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U.S. embassies start new vetting of visa applicants

President Trump issued a March 6 memo mandating enhanced visa screenings. (Brendan Smialowski/Agence France-Presse via Getty Images)

Consular officers at U.S. embassies around the world have started more intensive vetting of some visa applicants, including asking for their social media handles, in an effort to block potential terrorists and other national security threats from entering the country.

Under a supplemental questionnaire that came into use May 25, both visitors and would-be immigrants to the United States may be given a new, supplemental questionnaire probing for more detailed information.

The questionnaire, approved two days earlier by the Office of Management and Budget, was rolled out as a temporary, “emergency” measure in response to President Trump’s March 6 memo mandating enhanced visa screening. During his campaign, Trump called for “extreme vetting” of foreigners seeking to come to the United States.

The new, tougher scrutiny is authorized to remain in effect through November, but it is expected to be updated and made permanent.

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The three-page supplemental questionnaire asks applicants for their passport numbers and travel history over the past 15 years, including the source of funding for any trips. The intention is to identify applicants who spent time in areas controlled by terrorist groups such as the Islamic State or al-Qaeda.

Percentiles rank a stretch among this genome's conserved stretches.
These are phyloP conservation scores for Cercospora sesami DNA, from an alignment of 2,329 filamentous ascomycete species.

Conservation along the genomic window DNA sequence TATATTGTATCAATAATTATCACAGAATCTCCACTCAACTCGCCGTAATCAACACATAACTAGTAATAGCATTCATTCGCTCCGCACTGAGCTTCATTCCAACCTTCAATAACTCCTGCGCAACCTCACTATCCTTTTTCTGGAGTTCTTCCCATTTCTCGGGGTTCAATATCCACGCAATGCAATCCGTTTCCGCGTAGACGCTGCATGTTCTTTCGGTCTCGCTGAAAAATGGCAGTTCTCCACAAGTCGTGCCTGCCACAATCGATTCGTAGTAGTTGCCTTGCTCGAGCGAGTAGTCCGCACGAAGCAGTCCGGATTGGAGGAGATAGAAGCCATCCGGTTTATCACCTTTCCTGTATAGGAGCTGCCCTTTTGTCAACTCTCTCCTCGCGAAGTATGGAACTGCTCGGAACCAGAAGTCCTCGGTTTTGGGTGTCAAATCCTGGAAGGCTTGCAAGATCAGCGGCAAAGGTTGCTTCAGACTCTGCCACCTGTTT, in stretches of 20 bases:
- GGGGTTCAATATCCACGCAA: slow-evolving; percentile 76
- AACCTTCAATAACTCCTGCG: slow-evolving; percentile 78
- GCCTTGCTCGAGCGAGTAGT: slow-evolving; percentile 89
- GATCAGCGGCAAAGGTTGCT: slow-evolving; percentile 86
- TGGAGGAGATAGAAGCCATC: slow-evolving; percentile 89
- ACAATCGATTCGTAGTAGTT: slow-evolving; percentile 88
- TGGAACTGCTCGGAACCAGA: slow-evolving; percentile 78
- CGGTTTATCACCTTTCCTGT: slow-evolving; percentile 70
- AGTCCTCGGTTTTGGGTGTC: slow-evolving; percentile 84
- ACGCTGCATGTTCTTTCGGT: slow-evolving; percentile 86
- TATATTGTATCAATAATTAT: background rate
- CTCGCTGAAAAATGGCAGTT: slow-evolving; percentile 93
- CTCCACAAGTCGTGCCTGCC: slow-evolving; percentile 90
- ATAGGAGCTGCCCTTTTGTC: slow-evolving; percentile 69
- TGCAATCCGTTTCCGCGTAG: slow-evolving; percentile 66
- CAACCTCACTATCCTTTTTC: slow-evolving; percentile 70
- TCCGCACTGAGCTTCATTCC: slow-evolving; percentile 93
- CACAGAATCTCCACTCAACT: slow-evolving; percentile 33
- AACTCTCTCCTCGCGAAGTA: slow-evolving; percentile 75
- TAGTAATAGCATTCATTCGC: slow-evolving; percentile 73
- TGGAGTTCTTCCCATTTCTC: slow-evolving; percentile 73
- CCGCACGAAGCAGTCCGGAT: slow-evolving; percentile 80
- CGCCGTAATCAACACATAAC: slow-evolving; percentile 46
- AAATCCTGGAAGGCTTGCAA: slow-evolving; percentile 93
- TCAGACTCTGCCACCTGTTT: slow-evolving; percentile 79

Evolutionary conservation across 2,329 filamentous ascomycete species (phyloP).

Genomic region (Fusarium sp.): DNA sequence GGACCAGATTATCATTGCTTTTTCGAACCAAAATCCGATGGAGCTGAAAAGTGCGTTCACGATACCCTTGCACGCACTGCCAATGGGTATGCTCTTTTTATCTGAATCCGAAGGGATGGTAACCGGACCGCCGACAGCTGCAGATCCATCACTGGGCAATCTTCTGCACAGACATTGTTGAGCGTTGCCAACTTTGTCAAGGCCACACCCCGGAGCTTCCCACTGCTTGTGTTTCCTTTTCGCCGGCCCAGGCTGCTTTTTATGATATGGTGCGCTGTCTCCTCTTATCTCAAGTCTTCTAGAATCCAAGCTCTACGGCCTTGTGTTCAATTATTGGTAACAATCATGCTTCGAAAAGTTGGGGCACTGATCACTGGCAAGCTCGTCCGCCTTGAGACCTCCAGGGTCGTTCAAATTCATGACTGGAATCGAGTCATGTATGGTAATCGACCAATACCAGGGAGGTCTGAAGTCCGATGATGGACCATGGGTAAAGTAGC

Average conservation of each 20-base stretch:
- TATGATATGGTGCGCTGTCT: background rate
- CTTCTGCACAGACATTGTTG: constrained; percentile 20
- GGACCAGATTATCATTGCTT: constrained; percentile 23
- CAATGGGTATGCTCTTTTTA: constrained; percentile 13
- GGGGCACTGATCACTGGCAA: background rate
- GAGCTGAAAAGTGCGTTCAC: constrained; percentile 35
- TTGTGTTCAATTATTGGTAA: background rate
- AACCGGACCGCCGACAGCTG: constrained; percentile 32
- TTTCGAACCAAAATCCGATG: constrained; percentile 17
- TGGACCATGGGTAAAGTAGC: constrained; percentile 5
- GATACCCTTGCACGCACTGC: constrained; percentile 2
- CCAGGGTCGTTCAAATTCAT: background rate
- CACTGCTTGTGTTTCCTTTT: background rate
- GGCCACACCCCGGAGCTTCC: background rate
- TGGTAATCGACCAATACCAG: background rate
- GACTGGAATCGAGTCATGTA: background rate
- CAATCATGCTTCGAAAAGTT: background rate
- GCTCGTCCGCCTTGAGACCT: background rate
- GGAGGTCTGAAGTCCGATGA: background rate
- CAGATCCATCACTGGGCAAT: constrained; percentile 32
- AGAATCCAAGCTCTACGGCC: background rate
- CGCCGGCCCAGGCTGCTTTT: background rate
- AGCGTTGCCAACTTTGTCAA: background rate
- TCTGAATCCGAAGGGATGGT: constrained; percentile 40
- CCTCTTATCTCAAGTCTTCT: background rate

The questionnaire also requests 15 years of employment history and residential addresses, as well as the names of all spouses or partners, whether living or deceased. The information already was requested but not for so far back in time. In one of the more controversial questions, applicants are asked for their user names on all social media accounts they have used in the last five years.

Though responding is voluntary and “not necessarily” a rationale for visa denial, the questionnaire advises that not providing answers could cause a delay in processing.

The additional questions will not be asked of all applicants, just those who consular officers determine merit a more “rigorous” evaluation. The State Department estimates that about 65,000 of 13 million visa applicants every year could be subjected to the extra scrutiny.

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The new set of questions prompted considerable criticism during a public comment period before being approved May 23.

The American Civil Liberties Union, for example, sent a nine-page letter urging the questionnaire be rejected. It called the questions overly broad and burdensome, and said questions on social media use would intrude not only on the privacy and freedom of speech for applicants, but for any U.S. citizens with whom they are in contact. The letter also said the extra vetting of social media accounts won't keep dangerous people out.

“Those who are actually engaged in terrorism will simply take additional steps to hide their communications, making this information collection ineffective,” said the letter signed by Faiz Shakir, the ACLU’s national political director.

Betsy Lawrence, head of government relations for the American Immigration Lawyers Association, said the information requested in the new questionnaire can be difficult to document, and it is easy to make a simple error that could create a false suspicion of fraud. She said it is likely to discourage many applicants with justifiable reasons to visit the United States, such as business people, students and tourists.

“Certainly, national security is in­cred­ibly important,” Lawrence said. “But there are already screening protocols in place, and we have seen significant delays for legitimate travel to the United States for family or work purposes. This might create even greater barriers for people.”